If tuna and yellowtail are part of your plans for the evening, check out Sushi Village in Arlington's Arlington neighborhood. For conscientious eaters, Sushi Village has plenty fresh and healthy items on the menu. Take a peek at the drink menu here, and make sure to sample something off the list. Load up the mini-van and bring the kids to Sushi Village — they'll love the menu and scene here as much as mom and dad.
If it's more of a Netflix night, Sushi Village lets you get your food via delivery or take out. For the tastes of Sushi Village from the comfort of your next party, the sushi spot also offers catering services.
Dining at Sushi Village will set you back about $30 per person on average.
With cream-hued seating flanked by gray stone walls, it?s no wonder ?modern? is included in Bambu's name. The atmosphere's more reminiscent of an upscale living room than a traditional dining room: slate tiles and hardwood cover the floors, and elegant leather chairs surround both bistro-style and hibachi tables. And while diners cozy into their seats, chefs stand mere feet away, chopping up steak and chicken, and setting towers of onion rings afire.
But the entertaining display?a signature of any hibachi chef?isn't the only show guests can watch. At the helm of the sushi station is Sushi Chef Hiroshi, who boasts more than 15 years of slicing and stuffing fish into rolls. He builds each one with unconventional yet tasty combinations, such as salmon, lobster tempura, and fried bananas. He even eschews traditional green seaweed wraps in some rolls, instead holding ingredients firm with pink seaweed or edible c-clamps.
Like high-school students at a science demonstration, patrons at Koo Restaurant gather around a table, oohing and ahhing as flames dance high in the air. But instead of test tubes and beakers, the person behind the table wields knives and spatulas, slicing and flipping meats and veggies over a hibachi grill. Once each morsel has sizzled to a crisp golden brown, chefs divvy them up onto plates, and the guests devour the food that was just cooked right before their eyes.
Hibachi meals?which include filet mignon, scallop, and lobster-tail options?are not the only Japanese fare served within Koo's bold red and gray walls. Regular tables host plates of wok-fried noodles, teriyaki shrimp, sesame-crusted ahi tuna, and sushi rolls. Chefs also whip up smaller, tapas-style plates, so groups can bond by sharing steamed shrimp dumplings or stacking thai spring rolls into a rickety Jenga tower.
U-Me Sushi Hibachi Japanese Restaurant forges together the flavors of its ample menu with the flourishes of fiery tableside hibachi-style preparation. The behind-the-scenes action leaps to the fore at the sushi bar, where nimble fingers assemble delectables into neat bundles such as the california maki roll ($5). Understudies of Elvis impersonators can rouse mouths with the Rock'n roll, its tobiko-ensconced shrimp tempura, eel, avocado, and cream cheese tastefully harmonizing ($12.50), and the vegetarian roll composes notes of lettuce, carrot, cucumber, radish, and more ($6.50). Those seeking heated eats can let eyes alight on the scintillating energy of the hibachi-style craft as chefs sear steaks and sizzle edibles on table-mounted gas griddles. Chicken teriyaki ($14.50) and sukiyaki nabe, a medley of beef and veggies cooked in succulent broth ($14.50), are among many offerings sweetly capped off with fried bananas ($5.50) or fried ice cream ($5.50).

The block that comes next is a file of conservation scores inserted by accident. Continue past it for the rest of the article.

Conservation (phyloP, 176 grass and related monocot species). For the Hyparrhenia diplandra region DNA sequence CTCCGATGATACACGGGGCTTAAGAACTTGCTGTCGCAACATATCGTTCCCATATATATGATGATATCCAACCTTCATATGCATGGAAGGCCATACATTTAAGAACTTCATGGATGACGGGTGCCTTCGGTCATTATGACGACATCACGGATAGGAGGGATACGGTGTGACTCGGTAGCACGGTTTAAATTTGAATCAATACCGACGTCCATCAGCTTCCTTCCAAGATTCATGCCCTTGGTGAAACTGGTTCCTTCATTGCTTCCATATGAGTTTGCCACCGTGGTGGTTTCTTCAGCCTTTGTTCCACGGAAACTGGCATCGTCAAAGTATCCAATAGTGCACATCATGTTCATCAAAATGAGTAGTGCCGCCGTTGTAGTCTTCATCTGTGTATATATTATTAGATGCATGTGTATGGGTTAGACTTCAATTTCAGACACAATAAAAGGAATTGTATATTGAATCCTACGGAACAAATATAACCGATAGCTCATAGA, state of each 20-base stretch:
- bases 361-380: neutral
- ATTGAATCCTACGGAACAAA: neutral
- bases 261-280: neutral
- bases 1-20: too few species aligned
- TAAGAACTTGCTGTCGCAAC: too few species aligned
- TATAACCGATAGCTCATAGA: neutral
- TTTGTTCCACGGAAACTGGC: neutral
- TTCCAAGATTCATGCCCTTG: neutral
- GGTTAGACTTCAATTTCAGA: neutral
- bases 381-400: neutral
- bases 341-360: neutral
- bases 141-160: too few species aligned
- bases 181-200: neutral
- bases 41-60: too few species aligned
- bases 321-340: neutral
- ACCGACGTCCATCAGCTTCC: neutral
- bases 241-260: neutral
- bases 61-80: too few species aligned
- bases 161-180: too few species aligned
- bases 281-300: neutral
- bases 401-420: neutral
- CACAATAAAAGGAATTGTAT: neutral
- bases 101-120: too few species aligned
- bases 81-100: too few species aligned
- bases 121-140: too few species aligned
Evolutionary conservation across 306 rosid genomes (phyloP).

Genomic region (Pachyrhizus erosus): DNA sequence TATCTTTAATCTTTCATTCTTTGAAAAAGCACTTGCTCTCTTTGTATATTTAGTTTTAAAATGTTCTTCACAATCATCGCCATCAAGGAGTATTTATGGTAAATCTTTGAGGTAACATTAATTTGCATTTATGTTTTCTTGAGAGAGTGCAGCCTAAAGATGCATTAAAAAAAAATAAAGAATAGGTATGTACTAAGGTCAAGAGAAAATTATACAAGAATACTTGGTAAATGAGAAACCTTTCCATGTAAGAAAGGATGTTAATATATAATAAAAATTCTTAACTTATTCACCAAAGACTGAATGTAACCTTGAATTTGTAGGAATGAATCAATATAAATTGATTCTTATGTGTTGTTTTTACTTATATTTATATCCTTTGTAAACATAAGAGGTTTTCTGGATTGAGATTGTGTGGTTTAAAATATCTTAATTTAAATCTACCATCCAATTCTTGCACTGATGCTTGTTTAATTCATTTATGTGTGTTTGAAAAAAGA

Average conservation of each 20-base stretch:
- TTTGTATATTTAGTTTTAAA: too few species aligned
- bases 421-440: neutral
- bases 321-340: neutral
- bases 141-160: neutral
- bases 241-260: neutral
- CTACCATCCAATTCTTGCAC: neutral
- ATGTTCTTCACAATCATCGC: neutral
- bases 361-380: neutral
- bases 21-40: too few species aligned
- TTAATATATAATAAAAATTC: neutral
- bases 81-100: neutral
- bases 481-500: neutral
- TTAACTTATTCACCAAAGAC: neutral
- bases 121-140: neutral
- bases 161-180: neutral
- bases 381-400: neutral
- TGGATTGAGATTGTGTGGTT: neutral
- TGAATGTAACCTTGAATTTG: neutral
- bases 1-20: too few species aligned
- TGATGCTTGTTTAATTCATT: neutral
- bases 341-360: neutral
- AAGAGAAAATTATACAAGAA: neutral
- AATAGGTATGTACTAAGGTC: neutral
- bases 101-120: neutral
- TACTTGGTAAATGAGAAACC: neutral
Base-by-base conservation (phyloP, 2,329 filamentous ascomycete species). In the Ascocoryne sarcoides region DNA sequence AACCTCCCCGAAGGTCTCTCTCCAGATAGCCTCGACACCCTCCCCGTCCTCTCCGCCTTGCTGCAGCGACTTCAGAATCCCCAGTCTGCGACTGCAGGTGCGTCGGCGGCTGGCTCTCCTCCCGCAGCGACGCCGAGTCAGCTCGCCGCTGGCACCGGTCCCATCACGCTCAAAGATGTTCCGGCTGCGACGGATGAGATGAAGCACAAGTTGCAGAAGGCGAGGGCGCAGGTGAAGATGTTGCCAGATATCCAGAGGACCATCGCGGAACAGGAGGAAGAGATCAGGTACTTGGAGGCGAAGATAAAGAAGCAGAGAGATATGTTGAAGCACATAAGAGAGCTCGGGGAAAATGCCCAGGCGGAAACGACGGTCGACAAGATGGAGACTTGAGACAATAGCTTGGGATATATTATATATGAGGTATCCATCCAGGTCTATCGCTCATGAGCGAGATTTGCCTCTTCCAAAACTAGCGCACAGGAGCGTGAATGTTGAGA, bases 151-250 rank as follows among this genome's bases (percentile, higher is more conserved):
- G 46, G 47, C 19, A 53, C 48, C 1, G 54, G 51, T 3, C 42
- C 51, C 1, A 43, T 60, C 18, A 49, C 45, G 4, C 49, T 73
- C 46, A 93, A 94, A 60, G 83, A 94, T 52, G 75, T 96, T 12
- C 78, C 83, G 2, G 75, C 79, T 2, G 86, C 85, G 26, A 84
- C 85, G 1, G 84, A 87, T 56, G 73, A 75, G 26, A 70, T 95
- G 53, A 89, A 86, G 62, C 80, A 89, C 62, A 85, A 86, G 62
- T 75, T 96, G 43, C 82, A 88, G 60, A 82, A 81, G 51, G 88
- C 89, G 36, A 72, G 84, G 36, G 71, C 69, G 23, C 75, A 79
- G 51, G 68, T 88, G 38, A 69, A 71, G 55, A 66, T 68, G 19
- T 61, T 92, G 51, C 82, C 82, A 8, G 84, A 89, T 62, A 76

Bento boxes, sushi rolls, and noodle soups make up the menus at Ichi Riki, where chopsticks can lock onto bites of familiar Japanese cuisine. Spicy and mild rolls include fillings such as fresh salmon, tuna, or eel with avocado. Baskets of shrimp and vegetables plunge into the bubbling deep fryer, where they transform into golden tempura. These classic dishes are offered à la carte or as part of combination platters. Pickup and delivery services let patrons enjoy their meals in the comfort of their own cabins made of chopsticks. Their tatami room is also available to accommodate up to 40 people for any occasion.
The New York Times praised Tengda's Milford location—one of eight in a small regional chain—as "perfect for young-at-heart couples and groups," with a high-energy atmosphere bubbling around cuisine it called "very good." The chefs draw gustatory inspiration from China, Japan, and Thailand as they create their expansive menus of Pan-Asian fare, which include fiery stir-fries, grilled meats, and sushi and provide reading material for shy diners throughout a full meal. Moody red and yellow lights dapple sleek black tables and booths, and might occasionally catch knife-flipping and drink-slinging theatrics behind the sushi and cocktail bars.